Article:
Have you re-evaluated your website and search engine rankings strategies this year?
We all have big plans for 2013 and it’s about time we step back and re-evaluate our SEO efforts. The last couple years have been riddled with high impact algorithm updates that have put online marketers to the test. I believe the new standards of quality are encouraging an overall better online experience for web searchers. Nobody likes webspam and I’d like to think that as SEOs, we will contribute to a great user experience instead of saturating the web with crap content to build a link.
My website optimization company, Optimize Worldwide, and I are currently restructuring our SEO efforts with the goal to follow the webmaster guidelines set forth by Google and Bing, publish quality, sharable content, and drive people to awesome web pages that are responsive to any device. This article is actually going to be my own personal guide for 2013 and I figured I’d share it with you. This guide is not all inclusive and is intended to offer a general overview. I encourage all of you to comment below and share your goals, tips, and strategies that might help all of us in the SEO space to build a better online experience.
On-page Website Optimization
An error free website is a beautiful thing. Google Webmaster Tools is your best friend for this task. GWT will help you review any crawl errors, duplicate page titles, duplicate meta descriptions, warn you of any troubles reaching your website, report any problems with your Sitemap or robots.txt file, etc. GWT tools should be in your arsenal. Google is literally telling you what to fix in order to rank better in the SERPs. I think the most powerful thing you can do with GWT, related to technical optimization, is export your list of 404s from the Crawl Errors screen, review them carefully, and properly redirect them to relevant pages on your website using a 301 via your .htaccess file.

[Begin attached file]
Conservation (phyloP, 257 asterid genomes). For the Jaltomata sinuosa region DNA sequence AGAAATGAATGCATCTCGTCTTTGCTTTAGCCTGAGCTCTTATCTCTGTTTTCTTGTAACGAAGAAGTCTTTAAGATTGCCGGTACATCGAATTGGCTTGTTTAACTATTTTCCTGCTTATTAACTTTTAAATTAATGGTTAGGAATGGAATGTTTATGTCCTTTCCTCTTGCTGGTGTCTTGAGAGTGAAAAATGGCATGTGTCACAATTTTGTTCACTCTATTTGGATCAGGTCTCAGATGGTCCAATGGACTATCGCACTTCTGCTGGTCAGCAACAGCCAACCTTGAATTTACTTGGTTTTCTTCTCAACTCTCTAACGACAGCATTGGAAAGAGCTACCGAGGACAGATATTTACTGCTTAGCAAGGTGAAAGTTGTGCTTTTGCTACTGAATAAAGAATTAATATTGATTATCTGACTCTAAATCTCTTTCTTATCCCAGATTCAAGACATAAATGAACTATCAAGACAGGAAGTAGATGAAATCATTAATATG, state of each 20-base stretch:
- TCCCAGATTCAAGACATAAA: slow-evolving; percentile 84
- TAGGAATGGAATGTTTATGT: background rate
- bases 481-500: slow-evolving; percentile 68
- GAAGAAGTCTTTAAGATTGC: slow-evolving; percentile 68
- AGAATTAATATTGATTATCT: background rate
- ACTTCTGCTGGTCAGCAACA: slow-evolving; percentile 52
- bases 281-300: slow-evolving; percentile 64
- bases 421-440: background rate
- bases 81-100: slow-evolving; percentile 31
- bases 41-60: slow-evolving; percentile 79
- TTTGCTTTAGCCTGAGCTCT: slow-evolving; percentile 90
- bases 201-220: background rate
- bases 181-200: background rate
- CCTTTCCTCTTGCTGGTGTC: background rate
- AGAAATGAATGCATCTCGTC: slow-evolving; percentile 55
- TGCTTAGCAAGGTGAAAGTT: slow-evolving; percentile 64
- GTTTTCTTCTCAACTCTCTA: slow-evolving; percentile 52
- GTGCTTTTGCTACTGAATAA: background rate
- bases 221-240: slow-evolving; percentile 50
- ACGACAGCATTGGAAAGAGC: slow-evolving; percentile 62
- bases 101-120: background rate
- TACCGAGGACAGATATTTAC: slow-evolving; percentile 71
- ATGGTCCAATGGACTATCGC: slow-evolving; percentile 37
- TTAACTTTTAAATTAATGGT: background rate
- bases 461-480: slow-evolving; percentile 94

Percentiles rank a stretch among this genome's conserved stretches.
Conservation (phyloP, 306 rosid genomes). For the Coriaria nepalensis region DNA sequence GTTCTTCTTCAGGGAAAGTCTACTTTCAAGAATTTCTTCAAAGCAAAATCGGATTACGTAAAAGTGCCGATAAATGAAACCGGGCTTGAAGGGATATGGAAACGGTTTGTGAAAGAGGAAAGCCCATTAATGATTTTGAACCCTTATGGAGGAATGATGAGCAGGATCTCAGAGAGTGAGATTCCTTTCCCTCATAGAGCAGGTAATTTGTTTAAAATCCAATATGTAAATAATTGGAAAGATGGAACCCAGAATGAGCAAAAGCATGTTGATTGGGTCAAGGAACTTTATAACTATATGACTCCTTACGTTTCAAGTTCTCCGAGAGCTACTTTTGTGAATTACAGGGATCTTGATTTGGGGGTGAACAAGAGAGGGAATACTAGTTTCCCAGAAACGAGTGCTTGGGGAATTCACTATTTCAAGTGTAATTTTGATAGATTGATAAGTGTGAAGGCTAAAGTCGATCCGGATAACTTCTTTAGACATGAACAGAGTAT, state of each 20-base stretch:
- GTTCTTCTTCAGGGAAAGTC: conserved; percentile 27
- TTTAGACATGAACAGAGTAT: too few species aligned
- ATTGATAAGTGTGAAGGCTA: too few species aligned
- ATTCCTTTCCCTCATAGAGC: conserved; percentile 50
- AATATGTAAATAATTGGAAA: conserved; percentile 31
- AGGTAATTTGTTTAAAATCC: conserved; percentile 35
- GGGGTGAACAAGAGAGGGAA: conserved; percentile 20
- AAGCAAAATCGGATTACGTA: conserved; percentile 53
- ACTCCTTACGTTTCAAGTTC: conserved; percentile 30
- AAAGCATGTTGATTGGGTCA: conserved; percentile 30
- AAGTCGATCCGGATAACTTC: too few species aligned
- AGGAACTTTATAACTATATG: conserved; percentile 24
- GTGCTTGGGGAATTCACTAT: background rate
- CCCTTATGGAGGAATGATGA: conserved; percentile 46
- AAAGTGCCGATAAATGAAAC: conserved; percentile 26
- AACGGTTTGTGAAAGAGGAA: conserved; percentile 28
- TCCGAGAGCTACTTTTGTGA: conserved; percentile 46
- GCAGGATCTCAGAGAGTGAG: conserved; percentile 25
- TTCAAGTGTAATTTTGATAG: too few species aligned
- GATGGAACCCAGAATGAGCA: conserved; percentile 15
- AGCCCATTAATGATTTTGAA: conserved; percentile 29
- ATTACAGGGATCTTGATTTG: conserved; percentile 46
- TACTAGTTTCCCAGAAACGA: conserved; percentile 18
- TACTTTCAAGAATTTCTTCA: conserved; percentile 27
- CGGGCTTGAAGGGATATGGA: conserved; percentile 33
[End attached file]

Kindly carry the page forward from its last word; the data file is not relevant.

Website Design 101
When building a website, consider the quality of your code and HTML markup. Structure your website in a fashion that makes sense to the average person and can be navigated through with ease. Use basic HTML elements to structure an individual page, for example, properly using H1, H2, p, ul, ol, li, strong, blockquote, etc. Each element will help the crawlers determine the parts of your page that are emphasized or that are a subset of a topic. If you need a refresher on basic HTML, W3Schools has just about everything. Google has published their Google HTML/CSS Style Guide which has some great information and it’s nice to know how they prefer your code.
If I could only optimize 3 parts on a web page, I’d put my focus here:
- Page titles
- Search engine friendly URLs
- Quality content
Submit Your Sitemap
This one is often overlooked and under optimized. If you are publishing great content on your website, tell Google and Bing about it! You should submit your XML Sitemap to Google and Bing and monitor your index status via GWT. You will find that your content shows up in the SERPs much faster. I wrote an extensive step-by-step guide that is available here.